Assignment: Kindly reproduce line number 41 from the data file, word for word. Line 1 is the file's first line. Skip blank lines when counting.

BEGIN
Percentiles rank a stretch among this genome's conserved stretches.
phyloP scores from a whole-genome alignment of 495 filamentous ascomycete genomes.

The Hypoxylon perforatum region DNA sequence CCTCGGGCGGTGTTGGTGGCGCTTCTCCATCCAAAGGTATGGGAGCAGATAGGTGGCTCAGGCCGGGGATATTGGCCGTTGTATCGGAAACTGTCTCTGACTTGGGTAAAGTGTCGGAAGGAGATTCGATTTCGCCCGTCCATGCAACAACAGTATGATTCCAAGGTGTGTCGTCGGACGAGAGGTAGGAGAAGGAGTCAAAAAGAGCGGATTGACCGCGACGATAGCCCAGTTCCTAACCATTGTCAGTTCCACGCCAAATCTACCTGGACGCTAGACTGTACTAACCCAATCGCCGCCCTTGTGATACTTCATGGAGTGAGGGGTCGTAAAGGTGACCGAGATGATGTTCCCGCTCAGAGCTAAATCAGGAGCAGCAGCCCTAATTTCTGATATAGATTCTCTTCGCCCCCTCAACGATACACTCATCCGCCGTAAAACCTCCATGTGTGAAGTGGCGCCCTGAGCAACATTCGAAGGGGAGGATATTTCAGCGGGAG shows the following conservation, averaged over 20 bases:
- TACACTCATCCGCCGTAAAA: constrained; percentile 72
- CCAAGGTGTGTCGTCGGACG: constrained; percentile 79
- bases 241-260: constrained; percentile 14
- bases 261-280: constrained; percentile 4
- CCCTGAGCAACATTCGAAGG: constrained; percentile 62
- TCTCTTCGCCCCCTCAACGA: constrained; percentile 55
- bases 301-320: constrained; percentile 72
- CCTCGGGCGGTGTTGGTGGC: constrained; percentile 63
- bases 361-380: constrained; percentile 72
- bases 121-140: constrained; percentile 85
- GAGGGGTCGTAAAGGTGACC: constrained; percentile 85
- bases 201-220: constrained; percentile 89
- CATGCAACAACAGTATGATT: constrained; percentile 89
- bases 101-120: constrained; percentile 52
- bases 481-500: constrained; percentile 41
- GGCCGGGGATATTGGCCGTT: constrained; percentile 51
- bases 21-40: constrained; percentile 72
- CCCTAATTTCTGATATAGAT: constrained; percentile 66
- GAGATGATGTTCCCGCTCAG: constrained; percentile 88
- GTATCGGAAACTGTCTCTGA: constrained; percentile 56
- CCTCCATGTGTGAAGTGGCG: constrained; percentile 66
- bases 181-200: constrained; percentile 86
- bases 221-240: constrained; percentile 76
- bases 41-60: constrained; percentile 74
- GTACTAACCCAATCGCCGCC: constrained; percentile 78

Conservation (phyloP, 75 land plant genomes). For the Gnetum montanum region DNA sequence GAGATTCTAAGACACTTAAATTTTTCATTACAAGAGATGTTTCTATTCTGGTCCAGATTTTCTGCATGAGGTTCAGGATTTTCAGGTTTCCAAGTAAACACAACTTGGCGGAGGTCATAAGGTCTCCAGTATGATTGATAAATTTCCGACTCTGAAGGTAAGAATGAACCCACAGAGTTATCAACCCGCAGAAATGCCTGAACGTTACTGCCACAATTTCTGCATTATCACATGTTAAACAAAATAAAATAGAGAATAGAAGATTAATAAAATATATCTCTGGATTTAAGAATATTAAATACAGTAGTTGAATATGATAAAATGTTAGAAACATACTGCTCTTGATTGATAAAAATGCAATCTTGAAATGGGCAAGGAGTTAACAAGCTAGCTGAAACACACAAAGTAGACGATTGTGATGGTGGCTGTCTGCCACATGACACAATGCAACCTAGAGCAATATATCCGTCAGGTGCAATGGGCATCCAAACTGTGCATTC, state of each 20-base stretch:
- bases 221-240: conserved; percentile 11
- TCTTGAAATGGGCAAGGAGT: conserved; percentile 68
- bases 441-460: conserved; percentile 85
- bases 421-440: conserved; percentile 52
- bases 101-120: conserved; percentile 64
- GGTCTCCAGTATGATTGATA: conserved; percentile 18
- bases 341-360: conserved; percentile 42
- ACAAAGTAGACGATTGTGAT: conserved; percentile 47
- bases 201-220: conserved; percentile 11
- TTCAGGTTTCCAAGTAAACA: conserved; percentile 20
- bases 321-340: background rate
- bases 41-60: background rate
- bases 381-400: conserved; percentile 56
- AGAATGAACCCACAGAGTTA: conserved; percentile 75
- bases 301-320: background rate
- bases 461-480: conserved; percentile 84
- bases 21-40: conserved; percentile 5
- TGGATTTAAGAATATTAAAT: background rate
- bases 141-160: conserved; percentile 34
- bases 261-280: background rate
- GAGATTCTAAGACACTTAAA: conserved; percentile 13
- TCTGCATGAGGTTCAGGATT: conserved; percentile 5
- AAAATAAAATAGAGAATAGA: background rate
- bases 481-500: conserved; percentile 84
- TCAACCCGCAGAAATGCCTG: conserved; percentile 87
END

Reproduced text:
- bases 41-60: background rate